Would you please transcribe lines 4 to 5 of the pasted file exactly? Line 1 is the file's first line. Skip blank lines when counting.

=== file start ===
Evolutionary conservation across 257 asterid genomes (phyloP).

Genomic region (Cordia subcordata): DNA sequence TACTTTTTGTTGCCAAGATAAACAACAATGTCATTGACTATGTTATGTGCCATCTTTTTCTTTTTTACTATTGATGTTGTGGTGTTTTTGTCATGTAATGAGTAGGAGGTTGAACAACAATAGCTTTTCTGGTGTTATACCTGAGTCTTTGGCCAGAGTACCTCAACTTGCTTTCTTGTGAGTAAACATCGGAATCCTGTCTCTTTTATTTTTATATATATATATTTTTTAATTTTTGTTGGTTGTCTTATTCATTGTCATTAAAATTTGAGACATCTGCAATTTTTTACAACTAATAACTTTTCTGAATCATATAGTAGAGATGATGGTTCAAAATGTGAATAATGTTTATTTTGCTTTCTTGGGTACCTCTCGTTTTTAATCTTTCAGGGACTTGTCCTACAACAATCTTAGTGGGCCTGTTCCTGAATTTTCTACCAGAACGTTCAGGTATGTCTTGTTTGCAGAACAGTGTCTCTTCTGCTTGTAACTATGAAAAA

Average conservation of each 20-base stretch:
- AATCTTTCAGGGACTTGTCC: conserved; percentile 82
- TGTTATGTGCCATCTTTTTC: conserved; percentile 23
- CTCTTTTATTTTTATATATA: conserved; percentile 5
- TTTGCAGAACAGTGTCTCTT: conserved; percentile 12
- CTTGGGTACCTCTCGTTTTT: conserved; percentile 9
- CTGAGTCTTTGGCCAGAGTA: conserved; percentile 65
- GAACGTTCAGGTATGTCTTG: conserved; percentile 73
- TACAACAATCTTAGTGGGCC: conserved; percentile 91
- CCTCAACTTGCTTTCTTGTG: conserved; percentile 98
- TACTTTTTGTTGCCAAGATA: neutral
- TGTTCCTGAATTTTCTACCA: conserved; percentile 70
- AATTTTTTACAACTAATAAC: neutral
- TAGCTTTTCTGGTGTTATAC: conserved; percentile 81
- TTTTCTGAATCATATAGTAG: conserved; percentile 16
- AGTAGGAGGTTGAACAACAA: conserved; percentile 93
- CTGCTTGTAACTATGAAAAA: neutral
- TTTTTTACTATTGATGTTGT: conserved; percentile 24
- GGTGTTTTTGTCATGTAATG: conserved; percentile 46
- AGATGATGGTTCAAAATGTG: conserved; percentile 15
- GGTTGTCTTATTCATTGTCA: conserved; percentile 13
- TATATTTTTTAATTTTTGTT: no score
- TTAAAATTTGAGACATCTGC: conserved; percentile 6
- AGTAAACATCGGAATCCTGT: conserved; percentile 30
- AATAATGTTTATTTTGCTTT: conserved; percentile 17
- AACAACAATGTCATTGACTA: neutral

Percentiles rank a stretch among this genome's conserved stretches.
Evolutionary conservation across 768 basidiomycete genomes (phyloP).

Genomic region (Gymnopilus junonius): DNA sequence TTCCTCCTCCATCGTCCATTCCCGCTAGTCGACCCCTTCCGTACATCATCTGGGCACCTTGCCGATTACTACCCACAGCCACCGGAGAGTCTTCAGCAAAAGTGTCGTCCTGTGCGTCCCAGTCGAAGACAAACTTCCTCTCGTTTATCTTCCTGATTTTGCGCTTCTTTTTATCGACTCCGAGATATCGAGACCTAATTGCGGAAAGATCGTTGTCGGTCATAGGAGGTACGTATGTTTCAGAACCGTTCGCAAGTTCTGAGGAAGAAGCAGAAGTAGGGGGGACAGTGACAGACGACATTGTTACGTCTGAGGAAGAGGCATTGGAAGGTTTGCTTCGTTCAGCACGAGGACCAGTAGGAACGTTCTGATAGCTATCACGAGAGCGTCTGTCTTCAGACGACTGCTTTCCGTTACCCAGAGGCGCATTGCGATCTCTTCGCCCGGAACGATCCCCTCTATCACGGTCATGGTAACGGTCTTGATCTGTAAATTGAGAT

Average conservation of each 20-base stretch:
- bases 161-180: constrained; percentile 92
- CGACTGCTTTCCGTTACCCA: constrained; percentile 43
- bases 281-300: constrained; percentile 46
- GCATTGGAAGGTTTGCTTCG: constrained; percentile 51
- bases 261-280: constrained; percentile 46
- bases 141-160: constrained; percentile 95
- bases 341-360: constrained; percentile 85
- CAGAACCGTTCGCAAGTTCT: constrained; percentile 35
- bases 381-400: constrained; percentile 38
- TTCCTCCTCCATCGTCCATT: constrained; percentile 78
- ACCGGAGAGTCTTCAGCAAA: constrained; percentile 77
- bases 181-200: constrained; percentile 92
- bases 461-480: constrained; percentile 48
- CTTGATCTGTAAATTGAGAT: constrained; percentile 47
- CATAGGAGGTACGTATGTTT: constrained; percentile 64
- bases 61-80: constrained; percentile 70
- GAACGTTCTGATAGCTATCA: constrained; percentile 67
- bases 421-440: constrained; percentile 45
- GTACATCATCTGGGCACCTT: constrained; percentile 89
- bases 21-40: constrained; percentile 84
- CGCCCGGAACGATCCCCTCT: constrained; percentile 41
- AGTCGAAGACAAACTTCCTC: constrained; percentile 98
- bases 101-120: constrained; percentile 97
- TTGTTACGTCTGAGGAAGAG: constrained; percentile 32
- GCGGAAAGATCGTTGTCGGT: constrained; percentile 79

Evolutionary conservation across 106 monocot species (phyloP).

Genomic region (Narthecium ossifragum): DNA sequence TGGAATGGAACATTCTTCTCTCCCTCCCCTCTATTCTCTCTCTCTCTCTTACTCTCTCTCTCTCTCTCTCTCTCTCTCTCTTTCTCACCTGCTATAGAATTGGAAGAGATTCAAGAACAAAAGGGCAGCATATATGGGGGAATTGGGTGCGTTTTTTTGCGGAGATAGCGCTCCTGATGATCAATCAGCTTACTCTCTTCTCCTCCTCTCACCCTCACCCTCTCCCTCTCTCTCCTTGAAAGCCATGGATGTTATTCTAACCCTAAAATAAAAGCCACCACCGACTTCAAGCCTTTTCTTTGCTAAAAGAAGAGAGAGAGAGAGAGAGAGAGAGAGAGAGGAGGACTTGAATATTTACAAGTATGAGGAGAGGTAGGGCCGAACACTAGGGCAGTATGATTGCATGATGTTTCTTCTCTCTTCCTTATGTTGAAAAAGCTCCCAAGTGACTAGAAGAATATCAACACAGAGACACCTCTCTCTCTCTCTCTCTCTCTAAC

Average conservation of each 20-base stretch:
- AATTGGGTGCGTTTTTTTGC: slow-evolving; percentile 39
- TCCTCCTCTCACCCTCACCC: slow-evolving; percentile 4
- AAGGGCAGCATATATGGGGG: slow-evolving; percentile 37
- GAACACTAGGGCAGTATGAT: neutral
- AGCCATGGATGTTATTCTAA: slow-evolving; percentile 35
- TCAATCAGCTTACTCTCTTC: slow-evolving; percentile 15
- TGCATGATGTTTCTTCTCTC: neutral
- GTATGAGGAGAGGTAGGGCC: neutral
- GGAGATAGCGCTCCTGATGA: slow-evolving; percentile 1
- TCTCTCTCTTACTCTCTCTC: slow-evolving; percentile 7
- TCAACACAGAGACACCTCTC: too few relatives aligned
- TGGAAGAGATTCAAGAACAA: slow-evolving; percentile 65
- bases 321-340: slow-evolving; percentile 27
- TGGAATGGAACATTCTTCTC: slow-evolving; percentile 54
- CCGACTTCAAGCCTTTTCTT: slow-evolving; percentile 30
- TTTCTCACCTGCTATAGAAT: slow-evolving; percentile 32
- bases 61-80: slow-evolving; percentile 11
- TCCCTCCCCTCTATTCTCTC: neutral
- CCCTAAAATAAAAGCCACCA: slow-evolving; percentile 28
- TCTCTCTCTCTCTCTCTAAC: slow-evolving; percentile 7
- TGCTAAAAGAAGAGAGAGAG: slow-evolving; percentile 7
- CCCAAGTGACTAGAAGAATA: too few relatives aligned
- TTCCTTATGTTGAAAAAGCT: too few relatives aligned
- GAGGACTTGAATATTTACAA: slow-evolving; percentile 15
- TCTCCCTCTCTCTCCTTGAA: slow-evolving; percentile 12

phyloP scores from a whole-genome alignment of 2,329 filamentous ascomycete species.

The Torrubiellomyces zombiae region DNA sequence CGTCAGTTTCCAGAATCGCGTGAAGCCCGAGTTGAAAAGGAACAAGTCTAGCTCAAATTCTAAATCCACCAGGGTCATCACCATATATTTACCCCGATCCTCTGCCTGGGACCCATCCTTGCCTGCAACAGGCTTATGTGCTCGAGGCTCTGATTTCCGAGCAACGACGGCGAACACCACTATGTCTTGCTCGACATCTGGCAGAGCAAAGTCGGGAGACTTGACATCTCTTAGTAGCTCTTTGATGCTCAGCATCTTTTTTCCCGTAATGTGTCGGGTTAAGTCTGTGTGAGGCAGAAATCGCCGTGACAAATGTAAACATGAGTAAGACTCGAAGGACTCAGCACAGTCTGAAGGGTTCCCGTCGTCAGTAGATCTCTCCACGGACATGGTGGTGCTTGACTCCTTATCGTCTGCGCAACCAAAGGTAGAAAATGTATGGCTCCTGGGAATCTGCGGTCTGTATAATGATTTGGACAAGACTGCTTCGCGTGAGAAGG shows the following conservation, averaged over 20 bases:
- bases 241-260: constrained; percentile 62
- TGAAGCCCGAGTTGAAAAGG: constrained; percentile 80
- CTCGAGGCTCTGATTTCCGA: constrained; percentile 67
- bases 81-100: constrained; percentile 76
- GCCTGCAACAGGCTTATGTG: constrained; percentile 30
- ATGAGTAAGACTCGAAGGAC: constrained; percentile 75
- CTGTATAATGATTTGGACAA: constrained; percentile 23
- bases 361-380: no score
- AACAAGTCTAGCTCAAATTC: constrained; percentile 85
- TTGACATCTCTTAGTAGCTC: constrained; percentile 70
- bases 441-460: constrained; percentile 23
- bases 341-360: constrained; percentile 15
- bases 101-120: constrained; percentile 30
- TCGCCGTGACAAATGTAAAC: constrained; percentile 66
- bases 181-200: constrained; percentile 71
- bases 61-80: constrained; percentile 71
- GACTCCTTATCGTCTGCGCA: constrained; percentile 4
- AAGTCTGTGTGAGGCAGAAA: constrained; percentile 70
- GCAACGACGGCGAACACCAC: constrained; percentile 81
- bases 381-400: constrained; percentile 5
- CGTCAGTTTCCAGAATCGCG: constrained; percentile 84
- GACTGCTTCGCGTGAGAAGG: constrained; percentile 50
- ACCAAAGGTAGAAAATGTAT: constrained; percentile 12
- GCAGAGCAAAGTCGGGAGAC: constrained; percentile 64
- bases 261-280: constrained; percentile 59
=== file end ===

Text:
- AATCTTTCAGGGACTTGTCC: conserved; percentile 82
- TGTTATGTGCCATCTTTTTC: conserved; percentile 23